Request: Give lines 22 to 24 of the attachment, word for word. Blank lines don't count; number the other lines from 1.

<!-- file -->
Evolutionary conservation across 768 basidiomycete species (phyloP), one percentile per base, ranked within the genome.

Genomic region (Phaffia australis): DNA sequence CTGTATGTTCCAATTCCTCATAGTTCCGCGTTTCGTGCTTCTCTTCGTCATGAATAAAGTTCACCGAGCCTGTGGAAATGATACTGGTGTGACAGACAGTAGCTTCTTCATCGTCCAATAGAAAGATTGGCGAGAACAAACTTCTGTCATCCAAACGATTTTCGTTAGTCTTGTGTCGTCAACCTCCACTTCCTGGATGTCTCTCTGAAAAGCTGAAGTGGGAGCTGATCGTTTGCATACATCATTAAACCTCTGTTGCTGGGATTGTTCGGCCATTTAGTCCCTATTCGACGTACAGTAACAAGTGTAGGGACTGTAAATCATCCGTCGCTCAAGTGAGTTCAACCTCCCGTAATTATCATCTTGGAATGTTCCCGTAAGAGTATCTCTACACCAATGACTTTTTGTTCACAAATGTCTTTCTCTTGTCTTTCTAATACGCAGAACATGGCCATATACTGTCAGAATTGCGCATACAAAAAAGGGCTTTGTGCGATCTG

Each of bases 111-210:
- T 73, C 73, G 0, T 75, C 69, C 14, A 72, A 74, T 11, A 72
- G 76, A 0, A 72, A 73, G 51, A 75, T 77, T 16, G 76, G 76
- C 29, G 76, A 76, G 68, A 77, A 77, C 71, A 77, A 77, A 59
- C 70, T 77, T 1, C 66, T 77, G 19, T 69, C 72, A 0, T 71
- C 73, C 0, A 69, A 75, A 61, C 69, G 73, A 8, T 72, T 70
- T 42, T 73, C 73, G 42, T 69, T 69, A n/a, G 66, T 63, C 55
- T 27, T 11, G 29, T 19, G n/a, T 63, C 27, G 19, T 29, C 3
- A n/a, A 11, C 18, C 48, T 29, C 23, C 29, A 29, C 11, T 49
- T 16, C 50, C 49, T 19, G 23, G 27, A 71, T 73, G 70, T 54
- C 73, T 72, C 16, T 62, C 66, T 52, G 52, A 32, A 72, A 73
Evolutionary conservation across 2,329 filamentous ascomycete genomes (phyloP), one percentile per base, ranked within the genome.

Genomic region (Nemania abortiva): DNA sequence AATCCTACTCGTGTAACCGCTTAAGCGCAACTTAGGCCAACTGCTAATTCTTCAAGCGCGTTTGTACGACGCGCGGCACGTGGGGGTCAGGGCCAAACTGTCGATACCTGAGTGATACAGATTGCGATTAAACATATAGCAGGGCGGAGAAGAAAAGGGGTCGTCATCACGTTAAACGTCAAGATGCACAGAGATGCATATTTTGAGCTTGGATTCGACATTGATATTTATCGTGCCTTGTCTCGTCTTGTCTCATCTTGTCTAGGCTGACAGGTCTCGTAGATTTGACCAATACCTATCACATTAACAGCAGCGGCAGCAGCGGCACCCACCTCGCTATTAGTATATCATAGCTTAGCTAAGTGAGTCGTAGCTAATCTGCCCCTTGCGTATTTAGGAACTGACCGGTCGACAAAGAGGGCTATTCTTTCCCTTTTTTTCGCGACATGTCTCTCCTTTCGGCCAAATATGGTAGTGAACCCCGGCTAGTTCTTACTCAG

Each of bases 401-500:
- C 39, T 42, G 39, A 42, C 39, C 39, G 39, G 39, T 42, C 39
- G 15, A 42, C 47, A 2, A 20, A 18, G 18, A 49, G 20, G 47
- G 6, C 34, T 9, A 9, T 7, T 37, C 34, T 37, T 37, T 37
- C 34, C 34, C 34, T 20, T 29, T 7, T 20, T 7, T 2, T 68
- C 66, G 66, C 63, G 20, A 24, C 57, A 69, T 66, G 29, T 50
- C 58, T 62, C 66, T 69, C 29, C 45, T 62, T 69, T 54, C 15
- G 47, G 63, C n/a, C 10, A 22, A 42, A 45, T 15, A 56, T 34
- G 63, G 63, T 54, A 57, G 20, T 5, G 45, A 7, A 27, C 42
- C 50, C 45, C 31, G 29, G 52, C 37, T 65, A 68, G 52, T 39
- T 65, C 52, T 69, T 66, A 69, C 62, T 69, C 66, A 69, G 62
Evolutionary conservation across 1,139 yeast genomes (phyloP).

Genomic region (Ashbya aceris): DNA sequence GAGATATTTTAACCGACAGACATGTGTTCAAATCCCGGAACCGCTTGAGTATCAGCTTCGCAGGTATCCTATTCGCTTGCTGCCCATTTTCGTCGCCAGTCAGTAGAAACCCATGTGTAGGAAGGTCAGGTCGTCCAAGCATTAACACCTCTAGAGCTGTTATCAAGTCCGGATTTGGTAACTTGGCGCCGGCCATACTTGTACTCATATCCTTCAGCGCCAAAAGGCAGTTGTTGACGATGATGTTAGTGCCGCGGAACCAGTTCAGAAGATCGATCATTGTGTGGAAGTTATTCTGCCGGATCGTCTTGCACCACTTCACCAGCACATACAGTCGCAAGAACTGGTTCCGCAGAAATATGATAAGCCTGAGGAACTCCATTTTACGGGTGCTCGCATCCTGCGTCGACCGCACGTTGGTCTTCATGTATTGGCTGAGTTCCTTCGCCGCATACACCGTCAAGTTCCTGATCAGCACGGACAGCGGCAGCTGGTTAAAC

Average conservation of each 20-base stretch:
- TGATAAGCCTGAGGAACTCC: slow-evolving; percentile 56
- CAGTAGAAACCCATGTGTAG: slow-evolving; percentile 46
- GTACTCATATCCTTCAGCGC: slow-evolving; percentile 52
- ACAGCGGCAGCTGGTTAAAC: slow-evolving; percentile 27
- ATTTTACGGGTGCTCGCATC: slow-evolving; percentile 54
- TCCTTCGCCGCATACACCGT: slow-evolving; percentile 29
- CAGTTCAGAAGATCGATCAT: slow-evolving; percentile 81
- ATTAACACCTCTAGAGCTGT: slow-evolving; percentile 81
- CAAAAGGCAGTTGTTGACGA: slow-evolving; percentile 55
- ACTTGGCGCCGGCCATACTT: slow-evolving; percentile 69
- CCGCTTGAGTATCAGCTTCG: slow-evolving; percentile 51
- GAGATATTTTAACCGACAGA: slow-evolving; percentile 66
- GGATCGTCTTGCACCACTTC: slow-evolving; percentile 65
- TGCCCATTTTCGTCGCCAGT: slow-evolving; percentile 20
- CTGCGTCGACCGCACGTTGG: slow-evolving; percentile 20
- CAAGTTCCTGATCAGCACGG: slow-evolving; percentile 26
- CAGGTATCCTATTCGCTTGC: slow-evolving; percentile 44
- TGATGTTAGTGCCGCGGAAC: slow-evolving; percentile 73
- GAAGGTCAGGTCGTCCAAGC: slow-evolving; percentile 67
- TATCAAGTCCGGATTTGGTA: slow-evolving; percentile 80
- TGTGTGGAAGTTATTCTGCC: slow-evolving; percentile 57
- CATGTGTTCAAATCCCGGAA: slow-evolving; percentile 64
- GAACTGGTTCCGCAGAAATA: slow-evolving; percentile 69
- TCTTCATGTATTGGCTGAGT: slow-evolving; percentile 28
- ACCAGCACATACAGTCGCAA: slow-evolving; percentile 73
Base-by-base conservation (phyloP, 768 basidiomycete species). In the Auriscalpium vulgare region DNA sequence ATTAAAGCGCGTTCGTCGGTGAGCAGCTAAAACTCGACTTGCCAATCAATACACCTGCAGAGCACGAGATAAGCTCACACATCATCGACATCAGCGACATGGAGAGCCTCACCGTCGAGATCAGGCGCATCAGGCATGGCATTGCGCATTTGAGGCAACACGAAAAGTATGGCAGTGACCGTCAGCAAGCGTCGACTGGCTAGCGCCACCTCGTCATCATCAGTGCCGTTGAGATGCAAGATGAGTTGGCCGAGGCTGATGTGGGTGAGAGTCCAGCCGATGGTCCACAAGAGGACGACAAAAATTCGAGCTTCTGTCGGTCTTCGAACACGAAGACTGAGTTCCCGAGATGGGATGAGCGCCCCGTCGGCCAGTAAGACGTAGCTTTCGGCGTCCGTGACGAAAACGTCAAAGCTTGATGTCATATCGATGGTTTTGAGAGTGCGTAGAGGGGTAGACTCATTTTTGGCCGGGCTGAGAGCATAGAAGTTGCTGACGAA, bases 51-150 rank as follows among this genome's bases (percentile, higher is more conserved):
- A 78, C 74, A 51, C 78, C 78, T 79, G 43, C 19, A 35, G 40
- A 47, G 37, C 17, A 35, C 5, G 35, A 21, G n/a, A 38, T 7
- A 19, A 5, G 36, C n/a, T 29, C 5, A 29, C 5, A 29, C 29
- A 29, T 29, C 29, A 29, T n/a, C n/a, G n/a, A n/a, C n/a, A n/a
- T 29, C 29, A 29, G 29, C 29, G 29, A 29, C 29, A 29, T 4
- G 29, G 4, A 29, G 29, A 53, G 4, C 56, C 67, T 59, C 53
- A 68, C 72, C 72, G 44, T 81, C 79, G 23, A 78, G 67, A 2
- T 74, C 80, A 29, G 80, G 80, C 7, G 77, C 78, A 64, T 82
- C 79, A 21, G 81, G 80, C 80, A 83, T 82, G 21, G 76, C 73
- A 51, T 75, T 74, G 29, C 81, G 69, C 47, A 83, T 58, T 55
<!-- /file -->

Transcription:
- C 58, T 62, C 66, T 69, C 29, C 45, T 62, T 69, T 54, C 15
- G 47, G 63, C n/a, C 10, A 22, A 42, A 45, T 15, A 56, T 34
- G 63, G 63, T 54, A 57, G 20, T 5, G 45, A 7, A 27, C 42